Fun with GHC's optimiser
Manuel M. T. Chakravarty
chak@cse.unsw.edu.au
Fri, 15 Dec 2000 18:24:04 +1100
Simon Peyton-Jones <simonpj@microsoft.com> wrote,
> | However, we came across one problem (read, lack of
> | optimisation on GHC's part), which leads to tedious
> | duplication of a lot of code in our array library.
> | Basically, GHC does not recognise for tail recursive
> | functions when certain arguments (accumulators maintained in
> | a loop) can be unboxed. This leads to massive overheads in
> | our code. Currently, we circumvent the inefficiency by
> | having manually specialised versions of the loops for
> | different accumulator types and using RULES to select them
> | where appropriate (based on the type information). I will
> | send you some example code illustrating the problem soon.
>
> Yes please.
I have found a way of rephrasing the definition so that it
is properly optimised by GHC. However, I think, it should
be possible to do this automatically and it is maybe not
unlike the optimisation done by simplCore/LiberateCase.
The code I would like to write is, for example, the
following
import PrelGHC
import PrelBase
import PrelST
fill :: MutableByteArray# s
-> (acc -> Int)
-> (acc -> acc)
-> Int
-> acc
-> ST s acc
{-# INLINE fill #-}
fill mba# f g (I# n#) start = fill0 0# start
where
fill0 i# acc | i# ==# n# = return acc
| otherwise = do
writeIntArray mba# (I# i#) (f acc)
fill0 (i# +# 1#) (g acc)
writeIntArray :: MutableByteArray# s -> Int -> Int -> ST s ()
{-# INLINE writeIntArray #-}
writeIntArray mba# (I# i#) (I# e#) = ST $ \s# ->
case writeIntArray# mba# i# e# s# of {s2# ->
(# s2#, () #)}
foo mba# n = fill mba# id (+1) 1000 0
The interesting part is the handling of the accumulator.
After inlining `fill' into `foo', it becomes obvious that
the accumulator can be maintained as an unboxed integer.
Unfortunately, it is not obvious to GHC, which generates the
following (this is just the inlined `fill0' loop):
__letrec {
$wfill0 :: (PrelGHC.Int#
-> PrelBase.Int
-> PrelGHC.State# s -> (PrelGHC.State# s, PrelBase.Int))
__A 3 __C
$wfill0
= \ w2 :: PrelGHC.Int#
w3 :: PrelBase.Int
w4 :: (PrelGHC.State# s) ->
case w2 of wild {
1000 -> (# w4, w3 #);
__DEFAULT ->
case w3 of wild1 { PrelBase.I# e# ->
case PrelGHC.writeIntArray# @ s w wild e# w4 of s2# { __DEFAULT ->
case PrelGHC.+# e# 1 of a { __DEFAULT ->
let {
sat :: PrelBase.Int
__A 0 __C
sat
= PrelBase.$wI# a
} in
case PrelGHC.+# wild 1 of sat1 { __DEFAULT ->
$wfill0 sat1 sat s2#
}
}
}
}
};
} in $wfill0 0 Test.lit w1
The accumulator (w3) is unboxed immediately before the
writeIntArray# and its next value put into a box (sat) -
only to be unboxed immediately again in the next loop
iteration.
This would make perfect sense when the definition of `foo'
were
foo mba# n = fill mba# id plus 1000 0
where
plus 0 = error "Die horribly"
plus x = x + 1
I also appreciate that, if the loop is executed zero times,
the initial value of `acc' is not demanded. But this is not
much different to the case handled by simplCore/LiberateCase.
And indeed with a little help, GHC generates much better
code. In the following, I rewrote `fill' to explicitly test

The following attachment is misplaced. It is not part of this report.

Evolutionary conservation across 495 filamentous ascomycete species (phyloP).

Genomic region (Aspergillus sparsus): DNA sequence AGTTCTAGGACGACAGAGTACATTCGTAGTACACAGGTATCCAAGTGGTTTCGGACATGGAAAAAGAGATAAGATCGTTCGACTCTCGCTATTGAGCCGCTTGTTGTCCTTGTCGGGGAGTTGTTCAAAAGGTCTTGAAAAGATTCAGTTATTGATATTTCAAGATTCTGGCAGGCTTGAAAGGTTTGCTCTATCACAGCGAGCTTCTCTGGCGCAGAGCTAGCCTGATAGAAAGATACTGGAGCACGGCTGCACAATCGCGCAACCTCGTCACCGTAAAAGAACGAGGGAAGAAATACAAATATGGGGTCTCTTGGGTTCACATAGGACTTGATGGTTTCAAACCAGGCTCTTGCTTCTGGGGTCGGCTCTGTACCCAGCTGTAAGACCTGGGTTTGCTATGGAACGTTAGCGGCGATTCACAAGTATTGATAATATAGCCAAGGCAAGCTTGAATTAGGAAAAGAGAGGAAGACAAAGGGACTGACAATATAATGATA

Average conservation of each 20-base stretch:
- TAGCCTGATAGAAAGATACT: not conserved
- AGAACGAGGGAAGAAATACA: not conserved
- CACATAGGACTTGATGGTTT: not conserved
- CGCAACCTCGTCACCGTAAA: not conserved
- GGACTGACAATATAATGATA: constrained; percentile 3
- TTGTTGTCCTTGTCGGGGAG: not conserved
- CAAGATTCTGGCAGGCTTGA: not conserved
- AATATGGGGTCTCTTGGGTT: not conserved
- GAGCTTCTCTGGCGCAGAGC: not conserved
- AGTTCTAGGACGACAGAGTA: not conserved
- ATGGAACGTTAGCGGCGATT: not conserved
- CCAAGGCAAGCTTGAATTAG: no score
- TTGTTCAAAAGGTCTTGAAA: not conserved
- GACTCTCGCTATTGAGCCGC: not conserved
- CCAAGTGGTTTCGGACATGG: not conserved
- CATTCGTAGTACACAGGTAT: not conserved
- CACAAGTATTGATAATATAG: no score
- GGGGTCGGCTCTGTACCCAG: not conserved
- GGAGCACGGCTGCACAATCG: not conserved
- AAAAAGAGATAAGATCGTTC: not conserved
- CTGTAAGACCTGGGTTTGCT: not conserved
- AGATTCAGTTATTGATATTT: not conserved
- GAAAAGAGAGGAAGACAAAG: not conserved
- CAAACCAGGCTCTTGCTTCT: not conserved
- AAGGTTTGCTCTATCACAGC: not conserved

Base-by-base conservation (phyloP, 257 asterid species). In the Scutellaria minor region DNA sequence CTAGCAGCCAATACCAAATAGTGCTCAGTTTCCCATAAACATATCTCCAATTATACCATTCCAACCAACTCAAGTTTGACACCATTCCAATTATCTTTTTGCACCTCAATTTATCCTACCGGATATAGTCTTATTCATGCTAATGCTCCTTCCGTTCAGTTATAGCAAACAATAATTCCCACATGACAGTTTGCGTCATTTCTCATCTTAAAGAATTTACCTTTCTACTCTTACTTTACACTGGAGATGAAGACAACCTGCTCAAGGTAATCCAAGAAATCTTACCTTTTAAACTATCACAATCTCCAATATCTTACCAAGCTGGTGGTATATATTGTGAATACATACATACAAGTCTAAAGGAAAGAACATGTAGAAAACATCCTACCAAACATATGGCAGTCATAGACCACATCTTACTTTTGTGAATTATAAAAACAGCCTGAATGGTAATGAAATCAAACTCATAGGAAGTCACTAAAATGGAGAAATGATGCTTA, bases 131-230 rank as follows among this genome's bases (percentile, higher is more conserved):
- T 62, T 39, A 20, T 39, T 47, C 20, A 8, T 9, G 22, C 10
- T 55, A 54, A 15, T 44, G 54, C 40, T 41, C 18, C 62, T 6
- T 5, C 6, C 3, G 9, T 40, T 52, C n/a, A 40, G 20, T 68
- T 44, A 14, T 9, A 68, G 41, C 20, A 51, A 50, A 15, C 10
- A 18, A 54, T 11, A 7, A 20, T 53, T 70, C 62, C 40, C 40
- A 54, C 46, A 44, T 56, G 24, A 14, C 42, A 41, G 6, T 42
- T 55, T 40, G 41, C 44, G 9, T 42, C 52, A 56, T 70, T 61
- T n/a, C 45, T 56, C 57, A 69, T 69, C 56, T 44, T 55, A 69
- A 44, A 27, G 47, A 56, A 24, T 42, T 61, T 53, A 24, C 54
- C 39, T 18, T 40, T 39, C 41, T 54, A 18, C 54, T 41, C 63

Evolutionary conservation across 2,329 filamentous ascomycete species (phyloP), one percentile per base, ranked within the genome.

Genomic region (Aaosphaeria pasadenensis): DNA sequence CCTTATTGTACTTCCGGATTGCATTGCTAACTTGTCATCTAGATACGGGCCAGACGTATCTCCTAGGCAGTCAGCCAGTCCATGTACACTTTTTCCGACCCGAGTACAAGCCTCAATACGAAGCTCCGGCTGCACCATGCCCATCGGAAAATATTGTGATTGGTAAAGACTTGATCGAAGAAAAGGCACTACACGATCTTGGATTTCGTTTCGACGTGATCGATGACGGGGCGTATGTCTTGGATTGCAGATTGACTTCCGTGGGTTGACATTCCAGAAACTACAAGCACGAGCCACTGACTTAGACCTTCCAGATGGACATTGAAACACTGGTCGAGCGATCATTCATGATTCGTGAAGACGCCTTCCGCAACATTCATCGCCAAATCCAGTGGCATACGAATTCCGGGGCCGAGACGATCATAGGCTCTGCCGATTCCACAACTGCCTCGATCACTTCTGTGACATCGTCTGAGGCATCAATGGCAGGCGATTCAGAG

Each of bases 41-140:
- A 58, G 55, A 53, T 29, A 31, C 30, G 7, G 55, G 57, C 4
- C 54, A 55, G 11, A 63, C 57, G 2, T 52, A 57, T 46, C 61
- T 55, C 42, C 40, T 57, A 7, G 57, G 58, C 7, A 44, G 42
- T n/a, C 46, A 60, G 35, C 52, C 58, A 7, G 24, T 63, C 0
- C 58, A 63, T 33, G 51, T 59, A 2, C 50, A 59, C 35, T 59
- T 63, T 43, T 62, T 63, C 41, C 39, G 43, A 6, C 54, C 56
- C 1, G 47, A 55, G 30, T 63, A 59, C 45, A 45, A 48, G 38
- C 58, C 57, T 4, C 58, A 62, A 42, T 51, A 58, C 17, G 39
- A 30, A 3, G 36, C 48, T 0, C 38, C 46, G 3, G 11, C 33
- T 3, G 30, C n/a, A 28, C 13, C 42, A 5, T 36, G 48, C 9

for input values that make the loop execute zero times:
fill mba# f g (I# 0#) start = return start
fill mba# f g (I# n#) start = fill0 0# start
where
fill0 i# acc = do
writeIntArray mba# (I# i#) (f acc)
let i'# = i# +# 1#
acc' = g acc
if i'# ==# n# then return acc' else fill0 i'# acc'
Now, `acc' is guaranteed to be used in each invocation of
`fill0' and GHC generates:
__letrec {
$wfill0 :: (PrelGHC.Int#
-> PrelGHC.Int#
-> PrelGHC.State# s -> (PrelGHC.State# s, PrelBase.Int))
__A 3 __C
$wfill0
= \ w2 :: PrelGHC.Int#
ww :: PrelGHC.Int#
w3 :: (PrelGHC.State# s) ->
case PrelGHC.writeIntArray# @ s w w2 ww w3 of s2# { __DEFAULT ->
case PrelGHC.+# w2 1 of wild {
1000 ->
case PrelGHC.+# ww 1 of a { __DEFAULT ->
let {
a1 :: PrelBase.Int
__A 0 __C
a1
= PrelBase.$wI# a
} in (# s2#, a1 #)
};
__DEFAULT ->
case PrelGHC.+# ww 1 of sat { __DEFAULT -> $wfill0 wild sat s2# }
}
};
} in $wfill0 0 0 w1
A nice tight loop.
However, the initial version of `fill' is the more natural
one to write. I think, it should be possible to derive the
second version (are at least a similar version)
automatically from the initial code. The derivation might
go roughly as follows:
fill mba# f g (I# n#) start = fill0 0# start
where
fill0 i# acc = case i# ==# n# of
True -> return acc
False -> do
writeIntArray mba# (I# i#) (f acc)
fill0 (i# +# 1#) (g acc)
=== {pull case out of fill0 (ie, partial unfolding)}
fill mba# f g (I# n#) start =
case 0# ==# n# of
True -> return start
False -> fill0 0# start
where
fill0 i# acc = do
writeIntArray mba# (I# i#) (f acc)
case (i# +# 1#) ==# n# of
True -> return (g acc)
False -> fill0 (i# +# 1#) (g acc)
This is essentially the recursive variant of a well known
law for while loops:
while p do q;
===
if p then do q while p;
Wouldn't this actually subsume the liberate case rule?
f = \ t -> case v of
V a b -> a : f t
=== {pull out the case}
f = case v of
V a b -> f = \ t -> a : case v of
V a b -> f t
=== {simplification}
f = case v of
V a b -> f = \ t -> a : f t
This might be more complicated to implement, as we only
partially unfold the recursive function, but it also has
more scope.
What do you think?
Cheers,
Manuel
PS: All Core code was generated with the HEAD from two days ago.